Weekly Photo Roundup: November 12 2017

Every weekend I will post photos collected from various NCI graduate students and staff. Please enjoy this glimpse into our everyday lives here in the North Cascades.

This week was the last session of Mountain School at the North Cascades Environmental Learning Center for 2017. Although winter approaches, we enjoyed three chilly days of sunshine by Diablo Lake. Students in the Graduate M.Ed Residency also shadowed Mountain School, and learned a lot from their naturalist mentors. Scroll down to see more!

The kiddos arrive and begin their “hike” from the bus to the Learning Center. They carry all of their things up the gravel road in a stampede of excitement.

Photo by Gina Roberti

Here is Naturalist Geneva presenting a fifth grader with their tree cookie name tag. Each student receives their very own to decorate and keep forever.

Photo by Marissa Bluestein

Ranger Kristen with North Cascades National Park provided many wonderful programs during this fall session. In the picture above, she teaches Mountain Schoolers abiotic features of the environment, pointing to the nearby mountains for reference. The kids then create the Cascade Range with rocks, and bulldoze their mountains into U-shaped valleys with an ice block substituting as a glacier. Talk about hands-on learning!

Photo by Marissa Bluestein

Of course, no Mountain School visit would be complete without some healthy rock skipping (throwing).

Here, Naturalists act out scenes from the book The Lorax, by Dr. Seuss. It was a great evening program option for a cold night. Students listened intently as they learned about environmental impacts in an engaging way. After the story, the kids then put together a set of questions to ask both the Lorax, who speaks for the trees, and the Once-ler in a press conference-style activity.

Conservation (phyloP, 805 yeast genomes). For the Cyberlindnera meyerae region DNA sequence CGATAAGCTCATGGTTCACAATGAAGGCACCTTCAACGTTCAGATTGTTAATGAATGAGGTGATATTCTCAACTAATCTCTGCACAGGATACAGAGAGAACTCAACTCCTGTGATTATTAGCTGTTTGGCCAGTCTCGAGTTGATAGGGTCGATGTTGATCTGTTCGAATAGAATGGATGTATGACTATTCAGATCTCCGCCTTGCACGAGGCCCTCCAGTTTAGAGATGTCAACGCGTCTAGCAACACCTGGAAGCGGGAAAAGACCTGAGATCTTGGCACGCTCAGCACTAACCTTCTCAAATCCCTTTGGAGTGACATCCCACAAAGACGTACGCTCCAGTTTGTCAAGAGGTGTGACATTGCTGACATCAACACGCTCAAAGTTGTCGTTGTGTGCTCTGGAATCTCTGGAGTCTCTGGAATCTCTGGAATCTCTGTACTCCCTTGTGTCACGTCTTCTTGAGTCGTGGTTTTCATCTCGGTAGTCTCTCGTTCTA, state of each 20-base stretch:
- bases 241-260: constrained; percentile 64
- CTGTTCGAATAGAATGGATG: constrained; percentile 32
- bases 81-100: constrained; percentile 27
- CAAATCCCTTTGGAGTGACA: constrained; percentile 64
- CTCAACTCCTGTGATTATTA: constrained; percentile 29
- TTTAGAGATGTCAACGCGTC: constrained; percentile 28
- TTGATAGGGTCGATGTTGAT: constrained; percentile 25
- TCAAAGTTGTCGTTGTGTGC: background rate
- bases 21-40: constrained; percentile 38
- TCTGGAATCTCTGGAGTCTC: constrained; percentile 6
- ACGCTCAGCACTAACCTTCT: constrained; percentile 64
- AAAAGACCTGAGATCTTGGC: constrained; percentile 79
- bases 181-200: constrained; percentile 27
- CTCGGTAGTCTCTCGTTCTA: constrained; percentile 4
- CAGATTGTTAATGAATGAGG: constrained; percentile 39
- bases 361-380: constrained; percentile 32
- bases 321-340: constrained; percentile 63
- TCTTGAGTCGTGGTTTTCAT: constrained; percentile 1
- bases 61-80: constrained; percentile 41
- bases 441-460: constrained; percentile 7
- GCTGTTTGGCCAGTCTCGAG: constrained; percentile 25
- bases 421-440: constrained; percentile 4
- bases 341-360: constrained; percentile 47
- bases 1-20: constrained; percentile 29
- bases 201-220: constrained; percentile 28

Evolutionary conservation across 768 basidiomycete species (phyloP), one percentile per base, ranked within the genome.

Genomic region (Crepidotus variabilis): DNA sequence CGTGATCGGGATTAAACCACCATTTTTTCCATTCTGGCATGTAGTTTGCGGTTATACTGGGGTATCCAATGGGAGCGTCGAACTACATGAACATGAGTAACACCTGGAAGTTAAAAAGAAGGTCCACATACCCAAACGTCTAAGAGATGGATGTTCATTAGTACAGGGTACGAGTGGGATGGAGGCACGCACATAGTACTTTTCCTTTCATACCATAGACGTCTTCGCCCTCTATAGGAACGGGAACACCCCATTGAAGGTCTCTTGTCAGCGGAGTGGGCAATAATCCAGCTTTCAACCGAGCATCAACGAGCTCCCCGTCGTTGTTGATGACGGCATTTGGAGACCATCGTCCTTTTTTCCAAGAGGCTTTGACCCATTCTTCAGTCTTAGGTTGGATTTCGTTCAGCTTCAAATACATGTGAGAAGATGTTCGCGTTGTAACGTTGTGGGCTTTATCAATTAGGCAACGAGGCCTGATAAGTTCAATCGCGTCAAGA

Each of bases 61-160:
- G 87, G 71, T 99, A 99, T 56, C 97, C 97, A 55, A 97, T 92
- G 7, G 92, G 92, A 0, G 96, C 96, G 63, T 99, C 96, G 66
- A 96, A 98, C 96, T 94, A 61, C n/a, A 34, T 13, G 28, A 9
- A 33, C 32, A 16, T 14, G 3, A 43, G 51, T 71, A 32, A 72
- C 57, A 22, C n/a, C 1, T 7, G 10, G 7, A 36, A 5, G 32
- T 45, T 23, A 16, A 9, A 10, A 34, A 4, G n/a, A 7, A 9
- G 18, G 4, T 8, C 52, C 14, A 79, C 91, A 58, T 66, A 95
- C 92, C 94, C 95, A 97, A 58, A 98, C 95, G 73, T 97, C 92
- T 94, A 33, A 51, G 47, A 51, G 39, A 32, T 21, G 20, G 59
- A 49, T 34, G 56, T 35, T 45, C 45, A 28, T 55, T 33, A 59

Wise words from our friend the Lorax:

“Unless someone like you cares a whole awful lot, nothing is going to get better. It’s not.”

Raise your hand if you love science!

On the second day of Mountain School, the kids spend quality time in the science lab examining nature up close. They also diligently record their observations in field journals.

And after many hours of hiking out in the cold, students settle in the dining hall to watercolor and drink hot chocolate. These fifth graders are living the dream!

Of course, with lunch comes uneaten food scraps. Her face says it all – the compost does not smell good, but it sure is neat! Kids learn about our Foodshed Initiative through direct exposure to the Learning Center’s composting facility, and educational efforts to minimize waste.

And that’s a wrap! The fall Mountain School session is complete. We all look forward to spring when we will do it all over again. Thanks to Island View Elementary from Anacortes for ending the season on a high note.

Although the fall session has ended, the passion and love our naturalist educators devoted to their work is remembered. And appreciated! We wish them all the best as they travel and work all across the country; their dedication and hard work will live on through the students. Thank you!

Photo by Gina Roberti

Graduate student Gina provided this picture of snow on the shoulders of Sourdough. Things are a-changin’ here in the North Cascades.

Photo by Amos Almy

Lastly, a nice sunrise photo from Diablo Dam. With the recent time change, we have gained an hour of sunlight in the morning. However, the days are getting  shorter and shorter from the sun setting sooner, and moving behind the mountains.

Stay tuned for posts on how graduate students survive the winter, now that they officially live “at the end of the road,” and programs are winding down at the Learning Center.

Click here to see previous Photo Roundups!

Top photo of Pyramid Peak at sunrise by Amos Almy

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